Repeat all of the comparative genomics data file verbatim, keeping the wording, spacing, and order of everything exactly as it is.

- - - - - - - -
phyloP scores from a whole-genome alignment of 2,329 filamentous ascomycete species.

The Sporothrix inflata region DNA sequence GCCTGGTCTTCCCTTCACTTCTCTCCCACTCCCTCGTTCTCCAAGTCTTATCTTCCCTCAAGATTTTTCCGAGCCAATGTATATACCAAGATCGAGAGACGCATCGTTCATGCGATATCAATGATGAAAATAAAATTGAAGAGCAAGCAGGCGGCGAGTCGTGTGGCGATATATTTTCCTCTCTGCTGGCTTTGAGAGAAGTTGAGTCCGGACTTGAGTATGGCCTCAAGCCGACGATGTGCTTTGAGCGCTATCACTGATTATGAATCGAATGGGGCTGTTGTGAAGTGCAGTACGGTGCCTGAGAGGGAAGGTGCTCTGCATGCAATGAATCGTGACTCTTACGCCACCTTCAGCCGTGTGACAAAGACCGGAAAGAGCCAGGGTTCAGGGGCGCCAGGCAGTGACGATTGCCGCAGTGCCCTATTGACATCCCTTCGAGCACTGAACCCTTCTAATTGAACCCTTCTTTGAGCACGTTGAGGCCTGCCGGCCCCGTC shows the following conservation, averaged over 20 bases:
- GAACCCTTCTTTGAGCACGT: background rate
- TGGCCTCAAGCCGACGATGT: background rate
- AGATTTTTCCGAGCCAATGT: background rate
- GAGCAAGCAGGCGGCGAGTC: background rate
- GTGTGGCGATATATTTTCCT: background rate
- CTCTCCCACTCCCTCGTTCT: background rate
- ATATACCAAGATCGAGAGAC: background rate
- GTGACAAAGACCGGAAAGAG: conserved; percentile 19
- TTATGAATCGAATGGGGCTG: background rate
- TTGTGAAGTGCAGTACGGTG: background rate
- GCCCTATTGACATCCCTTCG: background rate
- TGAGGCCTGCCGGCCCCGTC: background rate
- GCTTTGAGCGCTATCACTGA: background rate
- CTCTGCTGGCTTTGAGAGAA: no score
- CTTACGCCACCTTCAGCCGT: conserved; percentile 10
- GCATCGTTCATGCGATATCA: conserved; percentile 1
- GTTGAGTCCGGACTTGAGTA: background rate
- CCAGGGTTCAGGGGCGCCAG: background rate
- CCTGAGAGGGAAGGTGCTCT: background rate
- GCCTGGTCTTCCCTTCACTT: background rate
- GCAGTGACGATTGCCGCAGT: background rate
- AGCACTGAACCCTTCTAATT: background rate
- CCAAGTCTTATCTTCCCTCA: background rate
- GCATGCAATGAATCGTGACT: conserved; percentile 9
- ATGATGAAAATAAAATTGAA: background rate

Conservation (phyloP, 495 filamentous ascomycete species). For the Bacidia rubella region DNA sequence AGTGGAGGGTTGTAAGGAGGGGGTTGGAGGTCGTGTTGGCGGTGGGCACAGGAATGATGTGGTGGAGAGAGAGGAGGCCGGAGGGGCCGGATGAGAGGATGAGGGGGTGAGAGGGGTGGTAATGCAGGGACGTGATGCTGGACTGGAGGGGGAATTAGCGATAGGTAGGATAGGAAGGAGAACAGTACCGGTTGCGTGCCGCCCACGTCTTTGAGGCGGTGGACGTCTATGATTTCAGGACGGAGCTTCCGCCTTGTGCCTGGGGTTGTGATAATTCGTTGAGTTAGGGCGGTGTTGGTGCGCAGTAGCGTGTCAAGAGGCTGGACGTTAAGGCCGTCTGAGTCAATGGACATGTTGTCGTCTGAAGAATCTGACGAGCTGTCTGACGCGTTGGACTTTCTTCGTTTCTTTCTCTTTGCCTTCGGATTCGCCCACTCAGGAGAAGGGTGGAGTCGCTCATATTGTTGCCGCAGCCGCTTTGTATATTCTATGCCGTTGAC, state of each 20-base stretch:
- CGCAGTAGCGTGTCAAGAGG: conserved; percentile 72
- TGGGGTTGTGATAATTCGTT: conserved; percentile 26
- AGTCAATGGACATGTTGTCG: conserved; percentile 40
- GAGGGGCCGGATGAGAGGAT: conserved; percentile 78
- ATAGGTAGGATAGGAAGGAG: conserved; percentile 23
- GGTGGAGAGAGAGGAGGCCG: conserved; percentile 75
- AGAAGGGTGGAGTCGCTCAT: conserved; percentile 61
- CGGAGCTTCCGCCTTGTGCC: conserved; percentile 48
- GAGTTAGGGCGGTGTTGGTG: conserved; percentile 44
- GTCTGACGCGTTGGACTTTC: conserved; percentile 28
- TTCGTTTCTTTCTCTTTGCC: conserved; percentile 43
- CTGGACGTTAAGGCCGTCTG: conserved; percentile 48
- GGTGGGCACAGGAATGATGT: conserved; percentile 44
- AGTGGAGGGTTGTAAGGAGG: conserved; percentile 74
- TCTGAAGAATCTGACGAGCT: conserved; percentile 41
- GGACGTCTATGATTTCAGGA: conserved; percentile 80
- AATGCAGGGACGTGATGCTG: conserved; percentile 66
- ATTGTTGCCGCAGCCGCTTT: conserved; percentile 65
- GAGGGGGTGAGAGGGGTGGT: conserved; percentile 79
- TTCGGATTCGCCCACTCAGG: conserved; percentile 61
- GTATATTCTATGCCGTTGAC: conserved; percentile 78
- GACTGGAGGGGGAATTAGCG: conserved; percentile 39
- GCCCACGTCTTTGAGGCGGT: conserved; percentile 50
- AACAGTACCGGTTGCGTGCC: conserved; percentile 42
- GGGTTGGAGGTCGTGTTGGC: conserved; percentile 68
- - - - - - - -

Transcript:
phyloP scores from a whole-genome alignment of 2,329 filamentous ascomycete species.

The Sporothrix inflata region DNA sequence GCCTGGTCTTCCCTTCACTTCTCTCCCACTCCCTCGTTCTCCAAGTCTTATCTTCCCTCAAGATTTTTCCGAGCCAATGTATATACCAAGATCGAGAGACGCATCGTTCATGCGATATCAATGATGAAAATAAAATTGAAGAGCAAGCAGGCGGCGAGTCGTGTGGCGATATATTTTCCTCTCTGCTGGCTTTGAGAGAAGTTGAGTCCGGACTTGAGTATGGCCTCAAGCCGACGATGTGCTTTGAGCGCTATCACTGATTATGAATCGAATGGGGCTGTTGTGAAGTGCAGTACGGTGCCTGAGAGGGAAGGTGCTCTGCATGCAATGAATCGTGACTCTTACGCCACCTTCAGCCGTGTGACAAAGACCGGAAAGAGCCAGGGTTCAGGGGCGCCAGGCAGTGACGATTGCCGCAGTGCCCTATTGACATCCCTTCGAGCACTGAACCCTTCTAATTGAACCCTTCTTTGAGCACGTTGAGGCCTGCCGGCCCCGTC shows the following conservation, averaged over 20 bases:
- GAACCCTTCTTTGAGCACGT: background rate
- TGGCCTCAAGCCGACGATGT: background rate
- AGATTTTTCCGAGCCAATGT: background rate
- GAGCAAGCAGGCGGCGAGTC: background rate
- GTGTGGCGATATATTTTCCT: background rate
- CTCTCCCACTCCCTCGTTCT: background rate
- ATATACCAAGATCGAGAGAC: background rate
- GTGACAAAGACCGGAAAGAG: conserved; percentile 19
- TTATGAATCGAATGGGGCTG: background rate
- TTGTGAAGTGCAGTACGGTG: background rate
- GCCCTATTGACATCCCTTCG: background rate
- TGAGGCCTGCCGGCCCCGTC: background rate
- GCTTTGAGCGCTATCACTGA: background rate
- CTCTGCTGGCTTTGAGAGAA: no score
- CTTACGCCACCTTCAGCCGT: conserved; percentile 10
- GCATCGTTCATGCGATATCA: conserved; percentile 1
- GTTGAGTCCGGACTTGAGTA: background rate
- CCAGGGTTCAGGGGCGCCAG: background rate
- CCTGAGAGGGAAGGTGCTCT: background rate
- GCCTGGTCTTCCCTTCACTT: background rate
- GCAGTGACGATTGCCGCAGT: background rate
- AGCACTGAACCCTTCTAATT: background rate
- CCAAGTCTTATCTTCCCTCA: background rate
- GCATGCAATGAATCGTGACT: conserved; percentile 9
- ATGATGAAAATAAAATTGAA: background rate

Conservation (phyloP, 495 filamentous ascomycete species). For the Bacidia rubella region DNA sequence AGTGGAGGGTTGTAAGGAGGGGGTTGGAGGTCGTGTTGGCGGTGGGCACAGGAATGATGTGGTGGAGAGAGAGGAGGCCGGAGGGGCCGGATGAGAGGATGAGGGGGTGAGAGGGGTGGTAATGCAGGGACGTGATGCTGGACTGGAGGGGGAATTAGCGATAGGTAGGATAGGAAGGAGAACAGTACCGGTTGCGTGCCGCCCACGTCTTTGAGGCGGTGGACGTCTATGATTTCAGGACGGAGCTTCCGCCTTGTGCCTGGGGTTGTGATAATTCGTTGAGTTAGGGCGGTGTTGGTGCGCAGTAGCGTGTCAAGAGGCTGGACGTTAAGGCCGTCTGAGTCAATGGACATGTTGTCGTCTGAAGAATCTGACGAGCTGTCTGACGCGTTGGACTTTCTTCGTTTCTTTCTCTTTGCCTTCGGATTCGCCCACTCAGGAGAAGGGTGGAGTCGCTCATATTGTTGCCGCAGCCGCTTTGTATATTCTATGCCGTTGAC, state of each 20-base stretch:
- CGCAGTAGCGTGTCAAGAGG: conserved; percentile 72
- TGGGGTTGTGATAATTCGTT: conserved; percentile 26
- AGTCAATGGACATGTTGTCG: conserved; percentile 40
- GAGGGGCCGGATGAGAGGAT: conserved; percentile 78
- ATAGGTAGGATAGGAAGGAG: conserved; percentile 23
- GGTGGAGAGAGAGGAGGCCG: conserved; percentile 75
- AGAAGGGTGGAGTCGCTCAT: conserved; percentile 61
- CGGAGCTTCCGCCTTGTGCC: conserved; percentile 48
- GAGTTAGGGCGGTGTTGGTG: conserved; percentile 44
- GTCTGACGCGTTGGACTTTC: conserved; percentile 28
- TTCGTTTCTTTCTCTTTGCC: conserved; percentile 43
- CTGGACGTTAAGGCCGTCTG: conserved; percentile 48
- GGTGGGCACAGGAATGATGT: conserved; percentile 44
- AGTGGAGGGTTGTAAGGAGG: conserved; percentile 74
- TCTGAAGAATCTGACGAGCT: conserved; percentile 41
- GGACGTCTATGATTTCAGGA: conserved; percentile 80
- AATGCAGGGACGTGATGCTG: conserved; percentile 66
- ATTGTTGCCGCAGCCGCTTT: conserved; percentile 65
- GAGGGGGTGAGAGGGGTGGT: conserved; percentile 79
- TTCGGATTCGCCCACTCAGG: conserved; percentile 61
- GTATATTCTATGCCGTTGAC: conserved; percentile 78
- GACTGGAGGGGGAATTAGCG: conserved; percentile 39
- GCCCACGTCTTTGAGGCGGT: conserved; percentile 50
- AACAGTACCGGTTGCGTGCC: conserved; percentile 42
- GGGTTGGAGGTCGTGTTGGC: conserved; percentile 68